As far as chord/scale, I usually think of it as locrian, especially in a minor key (which is where it is most commonly found), but there are situations where 6th mode of mel. minor is useful too. I have learned not to be TOO strict about chord/scale because then you get into stupid arguments with *jazz theory pedants* which are among the most obnoxious people with whom to have arguments.

:mrgreen:
 

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I do think of them as actual m7b5 chords. I remember once, in my first year of learning improvisation, re-thinking of a chord as a m6 chord because I hadn't progressed to the point where I could think of half diminished chords easily. But I soon got the hang of them and never though of them any other way.

By default, I use the Locrian mode. You generally see a half diminished chord as part of a minor ii-V7's or ii-V7-i's and the most basic way for me to play them is to use the modes of the natural minor for the ii and i and 5th mode harmonic minor for the V7 to account for the major 3rd.

I do use the 2nd mode of both harmonic major and minor, but when I do that, I'm probably thinking more of the following V7 chord rather than the actual half diminished chord. I tend to be more comfortable with having various scale/extension options over a dominant chord than I am over a half diminished chord.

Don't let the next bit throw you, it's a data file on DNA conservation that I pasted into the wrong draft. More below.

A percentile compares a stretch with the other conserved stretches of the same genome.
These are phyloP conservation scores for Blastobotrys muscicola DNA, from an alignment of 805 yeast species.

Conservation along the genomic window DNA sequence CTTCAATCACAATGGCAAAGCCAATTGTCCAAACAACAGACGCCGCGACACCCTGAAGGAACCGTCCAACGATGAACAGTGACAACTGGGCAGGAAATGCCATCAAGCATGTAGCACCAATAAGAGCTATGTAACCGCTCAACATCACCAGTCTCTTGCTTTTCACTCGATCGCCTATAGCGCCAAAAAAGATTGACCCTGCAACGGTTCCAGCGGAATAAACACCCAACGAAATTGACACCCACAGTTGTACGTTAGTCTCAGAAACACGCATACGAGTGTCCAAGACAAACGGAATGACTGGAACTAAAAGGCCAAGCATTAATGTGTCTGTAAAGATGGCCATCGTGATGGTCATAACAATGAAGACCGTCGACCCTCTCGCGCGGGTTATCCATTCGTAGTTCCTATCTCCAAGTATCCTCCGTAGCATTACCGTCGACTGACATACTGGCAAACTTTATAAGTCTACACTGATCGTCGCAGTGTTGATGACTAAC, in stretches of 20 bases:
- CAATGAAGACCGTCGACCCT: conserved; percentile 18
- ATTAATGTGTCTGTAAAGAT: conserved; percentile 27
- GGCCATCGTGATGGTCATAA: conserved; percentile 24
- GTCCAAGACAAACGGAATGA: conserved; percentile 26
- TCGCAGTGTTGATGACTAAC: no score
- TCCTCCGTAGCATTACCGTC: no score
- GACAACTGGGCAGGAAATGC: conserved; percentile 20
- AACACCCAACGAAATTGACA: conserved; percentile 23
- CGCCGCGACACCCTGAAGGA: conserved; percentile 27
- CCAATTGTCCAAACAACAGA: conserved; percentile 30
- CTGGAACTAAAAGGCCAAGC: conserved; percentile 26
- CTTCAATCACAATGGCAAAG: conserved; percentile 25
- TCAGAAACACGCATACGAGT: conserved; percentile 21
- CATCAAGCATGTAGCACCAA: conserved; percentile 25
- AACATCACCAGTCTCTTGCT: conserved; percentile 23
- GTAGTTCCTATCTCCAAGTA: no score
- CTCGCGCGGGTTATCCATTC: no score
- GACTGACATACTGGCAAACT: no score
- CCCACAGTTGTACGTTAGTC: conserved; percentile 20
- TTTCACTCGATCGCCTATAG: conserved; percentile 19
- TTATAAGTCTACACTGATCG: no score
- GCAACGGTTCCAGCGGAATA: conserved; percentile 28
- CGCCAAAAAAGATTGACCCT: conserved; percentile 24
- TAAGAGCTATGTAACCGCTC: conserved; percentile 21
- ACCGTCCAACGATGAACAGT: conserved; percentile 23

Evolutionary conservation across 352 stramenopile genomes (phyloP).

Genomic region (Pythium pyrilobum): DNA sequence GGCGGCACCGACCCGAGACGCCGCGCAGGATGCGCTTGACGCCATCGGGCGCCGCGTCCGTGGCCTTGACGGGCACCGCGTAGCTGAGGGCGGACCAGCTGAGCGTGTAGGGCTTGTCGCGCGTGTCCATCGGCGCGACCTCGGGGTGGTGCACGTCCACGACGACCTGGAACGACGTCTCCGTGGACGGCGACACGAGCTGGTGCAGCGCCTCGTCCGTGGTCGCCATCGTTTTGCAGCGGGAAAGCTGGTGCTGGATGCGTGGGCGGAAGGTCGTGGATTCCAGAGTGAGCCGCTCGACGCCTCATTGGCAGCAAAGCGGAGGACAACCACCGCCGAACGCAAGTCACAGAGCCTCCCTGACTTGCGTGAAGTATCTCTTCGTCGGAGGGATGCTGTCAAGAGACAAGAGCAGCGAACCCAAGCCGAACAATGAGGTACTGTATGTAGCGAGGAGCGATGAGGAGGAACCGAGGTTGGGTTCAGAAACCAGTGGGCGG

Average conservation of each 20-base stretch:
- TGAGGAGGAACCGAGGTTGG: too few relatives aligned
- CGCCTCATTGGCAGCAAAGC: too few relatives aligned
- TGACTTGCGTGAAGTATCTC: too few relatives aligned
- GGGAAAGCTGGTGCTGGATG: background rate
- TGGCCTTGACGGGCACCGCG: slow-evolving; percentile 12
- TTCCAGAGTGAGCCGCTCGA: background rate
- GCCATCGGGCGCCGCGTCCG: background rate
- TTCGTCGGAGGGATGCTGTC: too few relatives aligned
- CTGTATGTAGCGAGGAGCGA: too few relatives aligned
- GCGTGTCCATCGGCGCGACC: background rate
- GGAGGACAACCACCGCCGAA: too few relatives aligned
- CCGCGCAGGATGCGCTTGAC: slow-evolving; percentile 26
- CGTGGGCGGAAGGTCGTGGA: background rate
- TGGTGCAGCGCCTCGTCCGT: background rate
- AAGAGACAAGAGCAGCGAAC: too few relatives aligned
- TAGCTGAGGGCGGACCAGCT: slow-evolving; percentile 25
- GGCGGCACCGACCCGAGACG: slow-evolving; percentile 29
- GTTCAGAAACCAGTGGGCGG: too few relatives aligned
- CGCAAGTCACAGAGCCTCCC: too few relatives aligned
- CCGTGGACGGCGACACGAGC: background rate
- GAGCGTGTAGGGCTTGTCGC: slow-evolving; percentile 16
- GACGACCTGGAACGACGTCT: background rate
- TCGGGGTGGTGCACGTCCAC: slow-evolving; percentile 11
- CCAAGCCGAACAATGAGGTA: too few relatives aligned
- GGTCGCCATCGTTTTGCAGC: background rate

If you're in C Major and have a F# min b5 chord, I often think of it as a substitution for a dominant two chord. I guess technically that would be a locrian scale starting on F#, but I hardly ever think of that scale. I just think of what I would play over a D9. (I often like to hint at a #11 over a II7 chord so that makes G# or G work, depending on how you use it - G# works great as a leading tone to A and G works as an upper neighbor to the F#.
See, I never really think of the half diminished as being a dominant chord starting on the 3rd, though I do think of some fully diminished chords as V7b9 chords starting on the 3rd, using 5th mode harmonic minor instead of the diminished scale. And I too like to use the #11 on V7/V chords so I'll likely give this a try.
 

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I "think" m7b5. I guess I typically use locrian. I like b9s on a m7b5 chord & natural 9s on a regular m7 chord.

According to Dizzy's autobiography, Monk thought of it as a minor chord with the 6th in the bass (ex. Eb, Gb, & Bb would be an Ebm chord - put the C in the bass, and its now Cm7b5)

Dizzy also said Monk was the first person he heard actually use this chord & Monk taught him how to use it in context (for minor ii-V7s)